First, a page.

Community Wildfire Protection Plans
Community Wildfire Protection Plans (CWPPs) are a mechanism for communities to address their wildfire risk. These plans promote collaboration and local action, and can work in partnership with Firewise activities.
Destructive wildland fires in 2002 were a catalyst for Congress to pass the Healthy Forests Restoration Act (HFRA) in 2003. The intent of the HFRA was to provide funding and guidance for better forest management practices throughout wildland areas and the wildland urban interface. One of the key outcomes of the HFRA was to incentivize communities to create a Community Wildfire Protection Plan (CWPP). An approved CWPP can influence and prioritize future funding for hazardous fuel reduction projects, including where and how federal agencies implement fuel reduction projects on federal lands.
CWPPs must meet three basic criteria:
Collaboration: A CWPP must be collaboratively developed by local and state government representatives, in consultation with federal agencies and other interested parties.
Prioritized Fuel Reduction: A CWPP must identify and prioritize areas for hazardous fuel reduction treatments and recommend the types and methods of treatment that will protect one or more at-risk communities and essential infrastructure.
Treatment of Structural Ignitability: A CWPP must recommend measures that homeowners and communities can take to reduce the ignitability of structures throughout the area addressed by the plan.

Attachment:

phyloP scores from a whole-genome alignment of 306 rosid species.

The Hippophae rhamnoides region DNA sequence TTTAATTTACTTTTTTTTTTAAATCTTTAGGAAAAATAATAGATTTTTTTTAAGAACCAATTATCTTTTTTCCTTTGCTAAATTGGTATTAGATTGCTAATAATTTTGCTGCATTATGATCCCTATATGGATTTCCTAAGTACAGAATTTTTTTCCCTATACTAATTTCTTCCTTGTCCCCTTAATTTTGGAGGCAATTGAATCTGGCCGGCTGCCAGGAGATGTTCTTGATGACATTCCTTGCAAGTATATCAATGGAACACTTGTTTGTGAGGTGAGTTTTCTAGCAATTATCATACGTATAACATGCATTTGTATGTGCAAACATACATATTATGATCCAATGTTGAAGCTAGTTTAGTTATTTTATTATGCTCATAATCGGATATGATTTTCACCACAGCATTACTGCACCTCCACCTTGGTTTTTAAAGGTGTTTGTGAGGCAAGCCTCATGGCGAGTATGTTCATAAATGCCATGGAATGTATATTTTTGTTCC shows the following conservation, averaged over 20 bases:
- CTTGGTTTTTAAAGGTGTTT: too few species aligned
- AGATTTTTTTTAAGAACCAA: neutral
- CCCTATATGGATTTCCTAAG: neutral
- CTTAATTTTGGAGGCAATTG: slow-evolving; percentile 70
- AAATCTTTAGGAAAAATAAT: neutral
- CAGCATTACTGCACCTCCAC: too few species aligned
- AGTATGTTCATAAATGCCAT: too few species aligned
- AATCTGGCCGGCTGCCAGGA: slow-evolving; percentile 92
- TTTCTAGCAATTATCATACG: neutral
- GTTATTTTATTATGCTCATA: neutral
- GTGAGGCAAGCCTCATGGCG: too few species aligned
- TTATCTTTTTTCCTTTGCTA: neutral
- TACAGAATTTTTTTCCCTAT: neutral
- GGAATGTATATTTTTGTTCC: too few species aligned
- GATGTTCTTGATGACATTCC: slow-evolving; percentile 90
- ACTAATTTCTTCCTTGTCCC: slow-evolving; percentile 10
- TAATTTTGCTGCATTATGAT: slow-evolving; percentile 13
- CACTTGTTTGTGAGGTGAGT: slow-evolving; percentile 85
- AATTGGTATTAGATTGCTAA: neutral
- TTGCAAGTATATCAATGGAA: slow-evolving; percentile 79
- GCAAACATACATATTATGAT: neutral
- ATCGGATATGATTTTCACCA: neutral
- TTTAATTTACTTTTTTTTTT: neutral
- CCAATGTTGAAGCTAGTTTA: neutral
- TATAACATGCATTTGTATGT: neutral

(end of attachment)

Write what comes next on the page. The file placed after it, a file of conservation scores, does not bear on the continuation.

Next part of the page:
Find more information on the CWPP website.
A community that is writing a CWPP can align its recommended measures with Firewise. In fact, a Firewise plan is already one that identifies steps, which homeowners and the Firewise Community will take to reduce home ignitability and treat hazardous fuels and vegetation in the home ignition zone. For example, Firewise principles recommend that homeowners thin trees and landscaping around each house and design structures with heat-resistant building materials.
See more examples of Firewise principles.
By signing up your community to become Firewise, you are already on your way to meeting some of the CWPP requirements. Conversely, if you are looking for recommendations in your CWPP, make Firewise a top priority! Together, CWPP and Firewise efforts can strengthen the success and outcomes of each.
Several states, including Utah and Texas, have recognized the compatibility between Firewise recognition and CWPP requirements. These states require that any Firewise Communities/USA application also goes through the CWPP application process. To learn more about the potential linkages in your area, contact your state liaison.
Don't forget ...
Communities sometimes think they often have to choose between a CWPP or becoming Firewise, when in fact the two processes are compatible and can be aligned.